Things get on top of all of us. When dealing with burnout it feels like we're being buried and getting out from underneath it all seems impossible.
If you're feeling like this it's a classic sign that you need to take a step back from everything and tackle one thing at a time. Go make take a lunch break, doesn't matter if it's 7 pm, go have a break, come back and take things slow.
I have a trick where instead of being bombarded with my to-do list every morning I only allow up to five things a day. Sometimes I finish things within ten minutes of turning my computer on. Sometimes when I get down to only a couple of tasks left I add a few more, but I never go above five.
Try it, I bet you'll find things much more manageable. Also please note that since I use only five to-dos, it doesn't mean you have to. If you think you can handle it try eight or ten, it's up to you. Just don't go above bombardment level.
For me, motivation is a funny thing when I'm just not getting work done. I find myself really motivated to start with but the second a problem arises that motivation disappears and I want to immediately stop.
There are usually two causes behind this. The first is a simple lack of will-power. Problems come up and we hide. We've all done it, none of us are proud of it, but it happens. Try sorting the problem from a different perspective. Don't immediately reach for the door handle and walk away, take a breath and see if you can calmly fix the problem.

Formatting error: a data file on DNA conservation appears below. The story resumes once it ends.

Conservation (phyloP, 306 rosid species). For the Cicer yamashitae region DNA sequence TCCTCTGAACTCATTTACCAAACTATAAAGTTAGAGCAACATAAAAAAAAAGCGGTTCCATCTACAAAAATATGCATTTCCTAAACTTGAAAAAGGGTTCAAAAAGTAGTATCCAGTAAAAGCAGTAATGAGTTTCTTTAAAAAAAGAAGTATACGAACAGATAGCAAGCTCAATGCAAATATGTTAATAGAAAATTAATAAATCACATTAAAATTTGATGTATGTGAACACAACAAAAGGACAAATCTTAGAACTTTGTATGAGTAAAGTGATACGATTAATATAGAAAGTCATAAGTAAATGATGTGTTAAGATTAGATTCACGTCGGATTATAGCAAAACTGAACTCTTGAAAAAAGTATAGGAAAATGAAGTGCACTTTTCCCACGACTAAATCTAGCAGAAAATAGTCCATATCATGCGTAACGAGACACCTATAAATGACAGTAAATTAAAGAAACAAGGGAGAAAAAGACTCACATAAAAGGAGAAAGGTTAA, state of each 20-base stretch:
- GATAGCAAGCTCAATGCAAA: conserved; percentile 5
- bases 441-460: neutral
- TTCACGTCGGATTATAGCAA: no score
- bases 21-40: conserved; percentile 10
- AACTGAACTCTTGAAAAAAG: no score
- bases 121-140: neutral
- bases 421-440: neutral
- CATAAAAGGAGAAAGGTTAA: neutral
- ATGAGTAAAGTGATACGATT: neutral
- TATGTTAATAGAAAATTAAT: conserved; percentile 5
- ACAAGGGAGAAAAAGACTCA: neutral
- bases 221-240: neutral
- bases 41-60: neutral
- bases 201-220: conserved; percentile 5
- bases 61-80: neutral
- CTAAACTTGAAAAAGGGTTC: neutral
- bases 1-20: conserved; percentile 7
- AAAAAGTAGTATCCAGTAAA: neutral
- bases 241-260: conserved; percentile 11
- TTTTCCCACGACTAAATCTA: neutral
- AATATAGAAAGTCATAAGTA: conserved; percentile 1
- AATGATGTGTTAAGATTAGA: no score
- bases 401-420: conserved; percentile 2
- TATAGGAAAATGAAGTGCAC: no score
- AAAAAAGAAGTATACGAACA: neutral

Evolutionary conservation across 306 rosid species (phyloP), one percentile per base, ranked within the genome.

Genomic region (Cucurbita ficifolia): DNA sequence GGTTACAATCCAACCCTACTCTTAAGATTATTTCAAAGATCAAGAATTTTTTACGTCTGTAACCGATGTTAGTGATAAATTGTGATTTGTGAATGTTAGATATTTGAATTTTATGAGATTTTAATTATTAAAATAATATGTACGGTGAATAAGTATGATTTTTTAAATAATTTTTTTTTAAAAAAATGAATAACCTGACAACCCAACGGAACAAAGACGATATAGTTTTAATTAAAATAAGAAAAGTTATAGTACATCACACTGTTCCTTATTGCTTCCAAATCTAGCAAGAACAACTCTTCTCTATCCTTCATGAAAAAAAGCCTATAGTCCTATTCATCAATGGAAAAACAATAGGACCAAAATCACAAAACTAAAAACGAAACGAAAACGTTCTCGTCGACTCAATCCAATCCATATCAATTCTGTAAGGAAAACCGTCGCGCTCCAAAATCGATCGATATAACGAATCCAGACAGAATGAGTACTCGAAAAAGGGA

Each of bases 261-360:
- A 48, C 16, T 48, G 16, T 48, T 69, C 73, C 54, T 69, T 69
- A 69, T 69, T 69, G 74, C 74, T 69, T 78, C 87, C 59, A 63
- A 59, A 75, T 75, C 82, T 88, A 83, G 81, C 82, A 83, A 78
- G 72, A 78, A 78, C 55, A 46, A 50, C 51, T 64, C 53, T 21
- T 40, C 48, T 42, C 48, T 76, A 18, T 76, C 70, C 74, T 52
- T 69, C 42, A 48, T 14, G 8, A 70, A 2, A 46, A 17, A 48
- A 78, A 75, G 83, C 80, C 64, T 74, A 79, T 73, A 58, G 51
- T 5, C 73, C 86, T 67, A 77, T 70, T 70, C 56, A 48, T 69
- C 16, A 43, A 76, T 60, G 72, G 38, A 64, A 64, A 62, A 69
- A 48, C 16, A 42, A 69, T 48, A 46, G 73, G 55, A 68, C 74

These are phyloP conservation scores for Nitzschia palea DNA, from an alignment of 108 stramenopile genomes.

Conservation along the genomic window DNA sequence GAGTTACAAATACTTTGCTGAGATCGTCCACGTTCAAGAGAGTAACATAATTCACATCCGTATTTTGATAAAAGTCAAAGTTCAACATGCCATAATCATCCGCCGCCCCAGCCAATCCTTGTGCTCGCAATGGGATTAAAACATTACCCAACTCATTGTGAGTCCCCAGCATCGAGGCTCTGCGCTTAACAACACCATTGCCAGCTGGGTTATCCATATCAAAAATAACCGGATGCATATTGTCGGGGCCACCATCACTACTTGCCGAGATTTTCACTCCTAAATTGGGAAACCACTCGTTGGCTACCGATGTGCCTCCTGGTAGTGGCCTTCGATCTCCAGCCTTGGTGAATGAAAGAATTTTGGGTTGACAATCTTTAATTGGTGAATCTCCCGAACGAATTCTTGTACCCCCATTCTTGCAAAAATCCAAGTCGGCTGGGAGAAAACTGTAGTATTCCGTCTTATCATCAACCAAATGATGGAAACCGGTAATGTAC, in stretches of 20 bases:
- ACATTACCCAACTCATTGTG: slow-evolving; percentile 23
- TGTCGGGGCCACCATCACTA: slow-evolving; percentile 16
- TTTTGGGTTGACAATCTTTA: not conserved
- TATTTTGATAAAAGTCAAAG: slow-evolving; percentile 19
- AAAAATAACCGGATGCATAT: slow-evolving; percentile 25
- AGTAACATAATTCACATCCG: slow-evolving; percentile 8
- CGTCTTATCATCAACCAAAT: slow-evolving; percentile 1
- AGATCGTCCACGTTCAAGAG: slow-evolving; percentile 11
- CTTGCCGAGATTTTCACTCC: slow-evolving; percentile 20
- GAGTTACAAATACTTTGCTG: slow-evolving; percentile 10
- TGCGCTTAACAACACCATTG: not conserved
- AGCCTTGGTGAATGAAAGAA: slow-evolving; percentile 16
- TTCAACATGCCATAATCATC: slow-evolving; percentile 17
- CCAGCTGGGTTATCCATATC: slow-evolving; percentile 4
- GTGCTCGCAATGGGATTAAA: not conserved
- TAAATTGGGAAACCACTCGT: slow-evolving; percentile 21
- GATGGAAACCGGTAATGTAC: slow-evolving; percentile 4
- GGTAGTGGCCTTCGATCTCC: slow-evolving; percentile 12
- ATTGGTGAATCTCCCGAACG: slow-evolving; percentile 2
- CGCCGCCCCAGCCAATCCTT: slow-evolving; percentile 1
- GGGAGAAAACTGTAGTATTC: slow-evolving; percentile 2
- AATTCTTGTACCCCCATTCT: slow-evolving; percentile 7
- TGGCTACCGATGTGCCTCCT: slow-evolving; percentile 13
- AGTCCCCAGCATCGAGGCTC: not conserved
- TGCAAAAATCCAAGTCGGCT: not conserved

The second cause is the point of this post, burn out. If you find this scenario popping up more often than not it's time to get away for a while. Go have a coffee or cup of tea then come back to the problem later. Last week I spent three hours trying to make some WordPress code work, I failed. I left it until the next day and solved it in fifteen minutes. Sometimes a break is all you need to refresh your brain.
Problems can cause you to focus on only one aspect of the solution. Focus on it too long and you risk burning out. Time away frees your mind and opens up other avenues for you to explore.
This post is in no way extensive and there are loads of other causes and solutions to burn out. Below are a few links I highly suggest you read so you can get different perspectives. Burn out is different for everyone, sometimes only slightly and other times a lot. Don't let it take over, fight it and you'll be just fine.
The hardest thing to do when feeling burnt out is any actual work. If it gets to the point where just sitting down at your computer is too much then you're more than likely depressed, not burnt out. If this is the case, please don't hold off talking to a doctor about how you feel. Doctors are the best places to go because they have a plethora of resources to help you.
Like I said above, please get in touch via Twitter whether you're burnt out or* depressed. I've gone through both and neither are fun in any way, shape or form. I really want to help, so please, let me.